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ure Start Program teaching assistant LaVenna McCune helps pupil (and daughter) Ashlin McCune place a piece of “ants on a log” on a platter as Matea Herrera looks on Tuesday at Sasebo Elementary School. Ants on a log are celery sections, stuffed with peanut butter and topped with raisins (the ants).

ure Start Program teaching assistant LaVenna McCune helps pupil (and daughter) Ashlin McCune place a piece of “ants on a log” on a platter as Matea Herrera looks on Tuesday at Sasebo Elementary School. Ants on a log are celery sections, stuffed with peanut butter and topped with raisins (the ants). (Greg Tyler / S&S)

ure Start Program teaching assistant LaVenna McCune helps pupil (and daughter) Ashlin McCune place a piece of “ants on a log” on a platter as Matea Herrera looks on Tuesday at Sasebo Elementary School. Ants on a log are celery sections, stuffed with peanut butter and topped with raisins (the ants).

ure Start Program teaching assistant LaVenna McCune helps pupil (and daughter) Ashlin McCune place a piece of “ants on a log” on a platter as Matea Herrera looks on Tuesday at Sasebo Elementary School. Ants on a log are celery sections, stuffed with peanut butter and topped with raisins (the ants). (Greg Tyler / S&S)

Teaching assistant Jennifer Birkhead helps pupil Amaya Bentley show off the platter of “ants on a log.”

Teaching assistant Jennifer Birkhead helps pupil Amaya Bentley show off the platter of “ants on a log.” (Greg Tyler / S&S)

SASEBO NAVAL BASE, Japan — Base volunteers here were hard at work early this week preparing food to be served at a potluck meal Wednesday to more than 2,000 Essex Amphibious Ready Group sailors returning from an eight-month deployment.

In addition to adults preparing turkeys, pot roasts and other elaborate offerings, 4- and 5-year-old Sure Start Program pupils at Sasebo Elementary School were lending their culinary skills, applying thick layers of peanut butter to celery stalks and topping them with sweet raisins to create “ants on a log.”

“This is our contribution to the ARG Homecoming Potluck welcoming them home … it’s a well-known project to use with kids of this age,” explained substitute teacher Jennifer Birkhead.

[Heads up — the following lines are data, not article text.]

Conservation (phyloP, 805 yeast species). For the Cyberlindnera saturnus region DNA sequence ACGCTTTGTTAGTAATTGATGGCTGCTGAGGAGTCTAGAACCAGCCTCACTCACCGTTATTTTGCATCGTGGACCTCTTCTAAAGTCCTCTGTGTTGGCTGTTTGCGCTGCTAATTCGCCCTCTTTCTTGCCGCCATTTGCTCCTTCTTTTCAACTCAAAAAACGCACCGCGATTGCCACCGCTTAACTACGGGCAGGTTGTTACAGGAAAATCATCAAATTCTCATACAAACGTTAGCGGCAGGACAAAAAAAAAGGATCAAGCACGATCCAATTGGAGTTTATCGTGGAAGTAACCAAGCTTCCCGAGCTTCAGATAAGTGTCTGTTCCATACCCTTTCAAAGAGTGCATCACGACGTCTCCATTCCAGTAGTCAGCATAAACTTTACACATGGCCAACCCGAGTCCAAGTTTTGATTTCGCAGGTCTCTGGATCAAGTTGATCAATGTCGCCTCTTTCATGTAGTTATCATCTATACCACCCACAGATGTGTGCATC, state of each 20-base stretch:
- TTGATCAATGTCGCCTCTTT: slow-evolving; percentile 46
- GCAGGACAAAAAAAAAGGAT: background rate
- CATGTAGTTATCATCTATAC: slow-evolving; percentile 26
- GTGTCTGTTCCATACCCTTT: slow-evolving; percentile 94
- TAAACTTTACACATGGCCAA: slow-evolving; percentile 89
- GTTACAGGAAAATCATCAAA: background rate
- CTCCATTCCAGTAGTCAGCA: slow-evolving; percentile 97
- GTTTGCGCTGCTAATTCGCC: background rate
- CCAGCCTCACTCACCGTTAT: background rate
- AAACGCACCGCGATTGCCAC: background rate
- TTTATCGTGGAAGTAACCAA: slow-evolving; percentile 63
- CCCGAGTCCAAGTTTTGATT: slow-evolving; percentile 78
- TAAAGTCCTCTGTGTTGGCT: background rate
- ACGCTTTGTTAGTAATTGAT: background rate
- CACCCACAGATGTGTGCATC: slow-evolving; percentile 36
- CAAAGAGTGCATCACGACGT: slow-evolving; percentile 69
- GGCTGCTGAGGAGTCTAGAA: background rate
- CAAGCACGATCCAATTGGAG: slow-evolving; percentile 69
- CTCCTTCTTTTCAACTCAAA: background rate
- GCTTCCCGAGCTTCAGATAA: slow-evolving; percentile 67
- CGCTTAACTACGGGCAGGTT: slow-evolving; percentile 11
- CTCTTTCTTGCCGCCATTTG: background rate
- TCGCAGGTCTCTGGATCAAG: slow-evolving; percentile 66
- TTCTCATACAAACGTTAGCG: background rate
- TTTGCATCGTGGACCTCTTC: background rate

“The raisins, of course, represent the ants on a log, and the children are making fruit salad … mixing fruit cocktail with apples and oranges and things like that. Then it will all be transported over to the area where the potluck is planned,” Birkhead said. The food will be spread across a roped-off portion of California Drive from the India Basin to Bayside Food Court.

One pupil worked like a virtual ants-on-a-log manufacturing plant: Amaya Bentley hasn’t seen her father, a crew member on the USS Essex, since before Christmas, and wanted to make sure he and his shipmates had plenty of the dressed-up celery to munch.

“I also made a poster for him for when he gets here … ” Amaya said. “When I see him I will not be crying though, because I will be so happy.”

Second-grade teacher Beth Martin is coordinating the home- cooked food the school’s teachers and staff provided. The base was to send a vehicle to the school Wednesday to transport the food to California Drive, she added.

“It’s just been overwhelming how many people are planning to contribute from school,” Martin said. “I just sent one e-mail letting everyone know. The reaction was tremendous and people have been stopping me all week to let me know about the different types of dishes they plan to bring.

“You know,” Martin said, “we teach these kids 180 days a year … maybe it’s just me, or because we are on a Navy base, but we begin to feel more like family than just having teacher-and-student relationships. When a parent is deployed for so long, I begin to feel what the students feel.”

USS Harpers Ferry ombudsman Angie Hammell, a primary coordinator for the ARG Homecoming Potluck, also reported being pleased with the progress of the potluck preparations.

“To tell you the truth, this is going so much better than I thought it would,” she said. “We’ve just had an enormous response of food cooked for the potluck and it’s coming from spouses, civilians and from the schools — the whole community.”


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